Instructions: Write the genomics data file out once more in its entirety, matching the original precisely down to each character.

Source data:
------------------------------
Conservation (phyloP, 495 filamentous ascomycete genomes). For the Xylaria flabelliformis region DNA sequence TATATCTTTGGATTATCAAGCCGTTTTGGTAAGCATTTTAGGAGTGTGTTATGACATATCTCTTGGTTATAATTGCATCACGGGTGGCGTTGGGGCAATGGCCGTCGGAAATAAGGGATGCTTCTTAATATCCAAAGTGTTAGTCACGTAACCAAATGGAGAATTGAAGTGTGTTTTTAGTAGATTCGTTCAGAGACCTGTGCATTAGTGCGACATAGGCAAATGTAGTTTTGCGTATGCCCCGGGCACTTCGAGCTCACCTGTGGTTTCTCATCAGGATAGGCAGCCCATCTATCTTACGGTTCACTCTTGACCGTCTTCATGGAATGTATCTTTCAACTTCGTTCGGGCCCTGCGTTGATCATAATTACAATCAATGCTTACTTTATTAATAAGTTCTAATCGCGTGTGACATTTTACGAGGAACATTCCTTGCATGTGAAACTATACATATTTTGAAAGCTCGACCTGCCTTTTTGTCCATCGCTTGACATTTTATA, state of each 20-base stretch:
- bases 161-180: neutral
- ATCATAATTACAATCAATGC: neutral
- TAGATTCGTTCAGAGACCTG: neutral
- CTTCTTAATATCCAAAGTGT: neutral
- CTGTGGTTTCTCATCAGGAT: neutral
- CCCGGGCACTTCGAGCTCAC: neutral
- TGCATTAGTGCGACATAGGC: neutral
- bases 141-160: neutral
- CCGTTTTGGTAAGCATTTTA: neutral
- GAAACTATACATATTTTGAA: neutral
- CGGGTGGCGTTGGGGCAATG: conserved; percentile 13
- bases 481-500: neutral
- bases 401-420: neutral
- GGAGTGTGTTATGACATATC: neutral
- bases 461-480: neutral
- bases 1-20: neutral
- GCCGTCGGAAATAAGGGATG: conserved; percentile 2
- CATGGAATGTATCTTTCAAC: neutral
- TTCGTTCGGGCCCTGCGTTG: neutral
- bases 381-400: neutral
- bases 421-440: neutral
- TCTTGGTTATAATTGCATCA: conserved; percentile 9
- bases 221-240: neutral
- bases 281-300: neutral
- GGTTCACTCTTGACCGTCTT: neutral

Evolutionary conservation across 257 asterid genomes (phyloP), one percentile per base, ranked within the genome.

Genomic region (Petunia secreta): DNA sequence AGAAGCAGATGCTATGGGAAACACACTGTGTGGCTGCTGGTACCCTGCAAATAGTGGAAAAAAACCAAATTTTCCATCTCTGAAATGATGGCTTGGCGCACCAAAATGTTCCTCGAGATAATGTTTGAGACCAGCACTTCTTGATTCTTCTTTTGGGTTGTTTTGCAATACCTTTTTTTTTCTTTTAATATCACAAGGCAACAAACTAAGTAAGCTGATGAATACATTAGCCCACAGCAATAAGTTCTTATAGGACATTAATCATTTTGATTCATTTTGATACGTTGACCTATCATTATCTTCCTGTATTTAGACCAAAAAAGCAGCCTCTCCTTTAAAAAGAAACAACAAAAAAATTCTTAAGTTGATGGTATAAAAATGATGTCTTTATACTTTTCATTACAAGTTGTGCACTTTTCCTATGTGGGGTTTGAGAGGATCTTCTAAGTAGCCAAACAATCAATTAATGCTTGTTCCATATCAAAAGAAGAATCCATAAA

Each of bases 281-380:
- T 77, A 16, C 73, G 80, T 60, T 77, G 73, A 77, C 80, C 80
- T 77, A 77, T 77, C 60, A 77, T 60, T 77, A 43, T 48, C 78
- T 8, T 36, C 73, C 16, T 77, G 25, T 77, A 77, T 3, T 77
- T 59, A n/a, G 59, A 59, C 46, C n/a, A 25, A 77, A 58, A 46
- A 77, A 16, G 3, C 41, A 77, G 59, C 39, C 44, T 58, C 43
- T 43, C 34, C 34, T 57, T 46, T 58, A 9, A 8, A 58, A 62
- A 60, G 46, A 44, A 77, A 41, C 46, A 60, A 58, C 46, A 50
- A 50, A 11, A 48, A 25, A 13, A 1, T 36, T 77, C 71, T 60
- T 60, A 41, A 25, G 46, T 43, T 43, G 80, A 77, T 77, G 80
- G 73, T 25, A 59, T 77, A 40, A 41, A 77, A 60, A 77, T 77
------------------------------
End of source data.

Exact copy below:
Conservation (phyloP, 495 filamentous ascomycete genomes). For the Xylaria flabelliformis region DNA sequence TATATCTTTGGATTATCAAGCCGTTTTGGTAAGCATTTTAGGAGTGTGTTATGACATATCTCTTGGTTATAATTGCATCACGGGTGGCGTTGGGGCAATGGCCGTCGGAAATAAGGGATGCTTCTTAATATCCAAAGTGTTAGTCACGTAACCAAATGGAGAATTGAAGTGTGTTTTTAGTAGATTCGTTCAGAGACCTGTGCATTAGTGCGACATAGGCAAATGTAGTTTTGCGTATGCCCCGGGCACTTCGAGCTCACCTGTGGTTTCTCATCAGGATAGGCAGCCCATCTATCTTACGGTTCACTCTTGACCGTCTTCATGGAATGTATCTTTCAACTTCGTTCGGGCCCTGCGTTGATCATAATTACAATCAATGCTTACTTTATTAATAAGTTCTAATCGCGTGTGACATTTTACGAGGAACATTCCTTGCATGTGAAACTATACATATTTTGAAAGCTCGACCTGCCTTTTTGTCCATCGCTTGACATTTTATA, state of each 20-base stretch:
- bases 161-180: neutral
- ATCATAATTACAATCAATGC: neutral
- TAGATTCGTTCAGAGACCTG: neutral
- CTTCTTAATATCCAAAGTGT: neutral
- CTGTGGTTTCTCATCAGGAT: neutral
- CCCGGGCACTTCGAGCTCAC: neutral
- TGCATTAGTGCGACATAGGC: neutral
- bases 141-160: neutral
- CCGTTTTGGTAAGCATTTTA: neutral
- GAAACTATACATATTTTGAA: neutral
- CGGGTGGCGTTGGGGCAATG: conserved; percentile 13
- bases 481-500: neutral
- bases 401-420: neutral
- GGAGTGTGTTATGACATATC: neutral
- bases 461-480: neutral
- bases 1-20: neutral
- GCCGTCGGAAATAAGGGATG: conserved; percentile 2
- CATGGAATGTATCTTTCAAC: neutral
- TTCGTTCGGGCCCTGCGTTG: neutral
- bases 381-400: neutral
- bases 421-440: neutral
- TCTTGGTTATAATTGCATCA: conserved; percentile 9
- bases 221-240: neutral
- bases 281-300: neutral
- GGTTCACTCTTGACCGTCTT: neutral

Evolutionary conservation across 257 asterid genomes (phyloP), one percentile per base, ranked within the genome.

Genomic region (Petunia secreta): DNA sequence AGAAGCAGATGCTATGGGAAACACACTGTGTGGCTGCTGGTACCCTGCAAATAGTGGAAAAAAACCAAATTTTCCATCTCTGAAATGATGGCTTGGCGCACCAAAATGTTCCTCGAGATAATGTTTGAGACCAGCACTTCTTGATTCTTCTTTTGGGTTGTTTTGCAATACCTTTTTTTTTCTTTTAATATCACAAGGCAACAAACTAAGTAAGCTGATGAATACATTAGCCCACAGCAATAAGTTCTTATAGGACATTAATCATTTTGATTCATTTTGATACGTTGACCTATCATTATCTTCCTGTATTTAGACCAAAAAAGCAGCCTCTCCTTTAAAAAGAAACAACAAAAAAATTCTTAAGTTGATGGTATAAAAATGATGTCTTTATACTTTTCATTACAAGTTGTGCACTTTTCCTATGTGGGGTTTGAGAGGATCTTCTAAGTAGCCAAACAATCAATTAATGCTTGTTCCATATCAAAAGAAGAATCCATAAA

Each of bases 281-380:
- T 77, A 16, C 73, G 80, T 60, T 77, G 73, A 77, C 80, C 80
- T 77, A 77, T 77, C 60, A 77, T 60, T 77, A 43, T 48, C 78
- T 8, T 36, C 73, C 16, T 77, G 25, T 77, A 77, T 3, T 77
- T 59, A n/a, G 59, A 59, C 46, C n/a, A 25, A 77, A 58, A 46
- A 77, A 16, G 3, C 41, A 77, G 59, C 39, C 44, T 58, C 43
- T 43, C 34, C 34, T 57, T 46, T 58, A 9, A 8, A 58, A 62
- A 60, G 46, A 44, A 77, A 41, C 46, A 60, A 58, C 46, A 50
- A 50, A 11, A 48, A 25, A 13, A 1, T 36, T 77, C 71, T 60
- T 60, A 41, A 25, G 46, T 43, T 43, G 80, A 77, T 77, G 80
- G 73, T 25, A 59, T 77, A 40, A 41, A 77, A 60, A 77, T 77